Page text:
Tuesday, March 22, 2011

Tsedaqah Righteousness in Genesis

In the post entitled “Tsedeq Righteousness in the Pentateuch”, we looked at the use of the noun צדק in the Pentateuch. But there is another word based on the צדק root that is also commonly translated into English as righteousness. This is the noun צדקה.‎ צדק is a masculine noun, whereas צדקה is grammatically feminine. In what way do these two terms differ from each other? I will attempt to answer this question over time as we investigate the use of the צדק family of words in the Old Testament. צדקה occurs nine times in the Pentateuch, and three times in the book of Genesis.

The first use of צדקה in Genesis occurs in the famous verse Gen 15:6: “And [Abram] continued to believe Yahweh, and [Yahweh] counted it to him as righteousness (צדקה).” The noun צדקה is best understood here as denoting stative righteousness, i.e., the state of being in the right with God. Abraham’s faith response to the word of God was the right response to God’s revelation. This right response led to Abraham being considered by God to be in the right in terms of his relationship with God. It should be noted that the צדקה attributed to Abraham in this specific instance was not an alien righteousness. There is no sense of the alien righteousness of Christ apparent in the narrative in Gen 15. That is not to say that the alien righteousness of Christ is not present in the wider theological context—it is always presupposed in the background in the wider canonical context of the Scriptures—but it should not be imported into the term צדקה in Gen 15:6, which speaks of the state of personal righteousness that Abraham enjoyed before God on the basis of his faith in the word of God. The Apostle Paul’s treatment of Gen 15:6 in Rom 4 and Gal 3:6 has often been interpreted in terms of the alien righteousness of Christ, but I have problems accepting that Paul would have distorted the original meaning of Gen 15:6 by importing a concept of alien righteousness into the text. That is not the focus of Gen 15:6 in its original context.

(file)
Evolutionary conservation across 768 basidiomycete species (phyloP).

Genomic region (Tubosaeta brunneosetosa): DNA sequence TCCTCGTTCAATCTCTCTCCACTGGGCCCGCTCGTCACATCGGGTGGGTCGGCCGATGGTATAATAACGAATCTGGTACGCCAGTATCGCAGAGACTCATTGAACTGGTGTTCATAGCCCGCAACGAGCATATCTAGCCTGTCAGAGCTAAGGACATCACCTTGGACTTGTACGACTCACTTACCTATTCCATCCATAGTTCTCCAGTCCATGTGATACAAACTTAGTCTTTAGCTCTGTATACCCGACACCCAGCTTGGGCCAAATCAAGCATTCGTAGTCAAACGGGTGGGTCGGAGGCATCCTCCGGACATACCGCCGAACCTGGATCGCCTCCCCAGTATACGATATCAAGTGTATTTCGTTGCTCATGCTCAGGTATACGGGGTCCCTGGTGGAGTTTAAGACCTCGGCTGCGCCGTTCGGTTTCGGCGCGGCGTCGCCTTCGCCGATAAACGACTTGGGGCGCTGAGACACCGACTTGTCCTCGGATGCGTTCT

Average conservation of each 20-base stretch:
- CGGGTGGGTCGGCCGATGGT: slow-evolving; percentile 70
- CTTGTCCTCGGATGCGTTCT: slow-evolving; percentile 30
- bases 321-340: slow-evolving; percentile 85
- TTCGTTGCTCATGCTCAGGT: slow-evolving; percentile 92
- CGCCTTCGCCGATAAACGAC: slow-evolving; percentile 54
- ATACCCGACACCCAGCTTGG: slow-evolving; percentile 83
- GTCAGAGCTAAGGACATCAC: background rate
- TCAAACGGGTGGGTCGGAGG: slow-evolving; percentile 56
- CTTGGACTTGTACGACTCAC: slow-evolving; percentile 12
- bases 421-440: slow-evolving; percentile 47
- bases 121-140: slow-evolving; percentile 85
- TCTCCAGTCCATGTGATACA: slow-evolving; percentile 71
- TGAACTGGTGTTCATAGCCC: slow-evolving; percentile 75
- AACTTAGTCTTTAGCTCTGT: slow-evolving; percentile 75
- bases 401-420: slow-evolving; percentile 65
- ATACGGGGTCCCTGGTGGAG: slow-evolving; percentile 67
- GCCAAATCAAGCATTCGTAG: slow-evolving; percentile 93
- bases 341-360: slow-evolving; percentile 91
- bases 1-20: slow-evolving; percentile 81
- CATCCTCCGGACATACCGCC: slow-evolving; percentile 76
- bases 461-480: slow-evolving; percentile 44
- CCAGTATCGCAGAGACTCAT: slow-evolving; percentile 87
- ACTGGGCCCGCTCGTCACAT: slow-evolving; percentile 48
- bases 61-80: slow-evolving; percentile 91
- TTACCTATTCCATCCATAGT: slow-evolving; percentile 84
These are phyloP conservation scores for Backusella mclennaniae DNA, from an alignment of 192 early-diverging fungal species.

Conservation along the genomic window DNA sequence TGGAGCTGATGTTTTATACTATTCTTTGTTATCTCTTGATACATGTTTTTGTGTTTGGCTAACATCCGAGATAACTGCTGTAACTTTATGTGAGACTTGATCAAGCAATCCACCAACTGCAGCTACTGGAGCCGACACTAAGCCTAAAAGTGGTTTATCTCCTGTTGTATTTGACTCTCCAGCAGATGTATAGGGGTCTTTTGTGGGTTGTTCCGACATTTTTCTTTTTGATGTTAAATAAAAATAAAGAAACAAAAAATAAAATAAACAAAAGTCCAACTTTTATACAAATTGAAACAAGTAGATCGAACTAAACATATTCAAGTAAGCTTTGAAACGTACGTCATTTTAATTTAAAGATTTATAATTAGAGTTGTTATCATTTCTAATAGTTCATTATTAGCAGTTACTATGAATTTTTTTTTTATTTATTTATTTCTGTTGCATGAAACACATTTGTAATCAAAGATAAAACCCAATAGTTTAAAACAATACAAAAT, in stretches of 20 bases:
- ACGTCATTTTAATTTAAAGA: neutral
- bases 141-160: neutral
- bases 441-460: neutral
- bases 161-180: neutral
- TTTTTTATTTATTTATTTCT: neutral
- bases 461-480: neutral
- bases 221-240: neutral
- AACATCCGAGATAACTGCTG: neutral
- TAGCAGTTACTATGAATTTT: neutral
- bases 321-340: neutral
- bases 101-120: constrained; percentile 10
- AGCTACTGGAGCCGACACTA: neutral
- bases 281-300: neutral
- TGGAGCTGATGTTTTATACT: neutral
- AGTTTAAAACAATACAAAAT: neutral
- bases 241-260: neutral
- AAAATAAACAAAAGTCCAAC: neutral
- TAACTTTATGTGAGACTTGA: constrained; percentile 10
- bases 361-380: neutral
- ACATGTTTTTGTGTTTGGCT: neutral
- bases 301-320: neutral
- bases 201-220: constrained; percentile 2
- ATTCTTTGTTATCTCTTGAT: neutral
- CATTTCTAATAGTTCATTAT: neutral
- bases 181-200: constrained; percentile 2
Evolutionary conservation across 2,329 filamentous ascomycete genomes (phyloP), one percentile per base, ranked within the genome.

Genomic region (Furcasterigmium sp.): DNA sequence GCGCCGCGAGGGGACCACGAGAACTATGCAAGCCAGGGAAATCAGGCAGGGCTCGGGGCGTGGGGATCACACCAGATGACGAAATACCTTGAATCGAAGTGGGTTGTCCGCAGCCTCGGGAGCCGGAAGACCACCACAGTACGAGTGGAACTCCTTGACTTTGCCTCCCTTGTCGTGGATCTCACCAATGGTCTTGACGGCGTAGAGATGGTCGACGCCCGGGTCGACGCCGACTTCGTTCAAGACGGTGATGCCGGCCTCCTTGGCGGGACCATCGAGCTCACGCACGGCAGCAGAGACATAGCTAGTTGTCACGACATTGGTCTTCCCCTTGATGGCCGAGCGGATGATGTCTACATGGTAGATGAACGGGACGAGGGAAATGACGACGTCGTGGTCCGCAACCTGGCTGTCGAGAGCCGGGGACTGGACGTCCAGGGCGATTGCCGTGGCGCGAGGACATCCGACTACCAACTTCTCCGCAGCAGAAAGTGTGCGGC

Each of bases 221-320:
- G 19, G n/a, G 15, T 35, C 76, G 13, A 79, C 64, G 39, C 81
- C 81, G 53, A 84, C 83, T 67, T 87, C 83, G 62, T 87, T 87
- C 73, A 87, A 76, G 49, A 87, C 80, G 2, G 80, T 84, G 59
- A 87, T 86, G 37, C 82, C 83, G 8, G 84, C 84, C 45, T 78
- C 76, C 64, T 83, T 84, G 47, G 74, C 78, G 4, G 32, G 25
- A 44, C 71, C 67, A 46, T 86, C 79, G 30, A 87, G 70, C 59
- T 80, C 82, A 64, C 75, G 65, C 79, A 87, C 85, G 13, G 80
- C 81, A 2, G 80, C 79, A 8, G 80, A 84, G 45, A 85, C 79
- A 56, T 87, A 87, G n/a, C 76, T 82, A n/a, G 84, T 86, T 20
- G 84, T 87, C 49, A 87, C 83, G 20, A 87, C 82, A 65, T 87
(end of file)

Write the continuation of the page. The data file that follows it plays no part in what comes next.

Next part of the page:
The next instance of צדקה in Genesis occurs in Gen 18:19. In Yahweh’s self-deliberation as to whether he should tell Abraham about his intention to destroy Sodom and Gomorrah, he says: “For I have known [Abram], that he may command his children and his household after him to keep the way of Yahweh by doing righteousness (צדקה) and justice, so that Yahweh might bring to Abraham what he has promised him.” Yahweh chose to enter into an intimate covenant relationship with Abraham with a view to Abraham commanding his extended family (including future generations) to keep the way of Yahweh. Abraham and his family would keep the way of Yahweh by doing righteousness and justice. The concept of doing righteousness is a key concept in the Old Testament. To do righteousness is to do what is right, to do righteous deeds. In Gen 18:19, צדקה denotes active righteousness, i.e., righteous acts, behavior that is right from God’s perspective. צדקה is paralleled here with justice (משׁפט ), which is behavior that is in accordance with the legal judgments pronounced by God in his role as King. Significantly, Gen 18:19 speaks of doing righteousness as the way by which God would bring about the fulfillment of his promise to bless Abraham, Israel, and the families of the earth (Gen 12:2–3). Obedience or keeping the way of Yahweh has always been necessary on the part of God’s people in order for the promised blessings to be realized (see also Gen 22:16–18).

The third and final instance of צדקה in Genesis occurs in Gen 30:33. In his negotiation with Laban concerning wages to be paid for looking after Laban’s flocks, Jacob proposed that he receive the speckled sheep and goats, and black lambs, as his wages. This would make it easy for Laban to test Jacob’s righteousness. As it is recorded in Gen 30:32–33, Jacob said to Laban: “Let me pass through all your flock today, removing from it every speckled and spotted sheep, and every black lamb, and the spotted and speckled among the goats, and they shall be my wages. So my righteousness (צדקה) will answer for me later, when you come to look into my wages with you. Every one that is not speckled and spotted among the goats, and black among the lambs, if found with me, shall be counted stolen.” Here Jacob’s צדקה is his right behavior, in particular, his honesty in only taking the speckled and black sheep or goats as his wages. This is ironic given that Jacob will use underhanded means and selective breeding by which to swindle Laban (see Gen 30:37–42)!

No comments: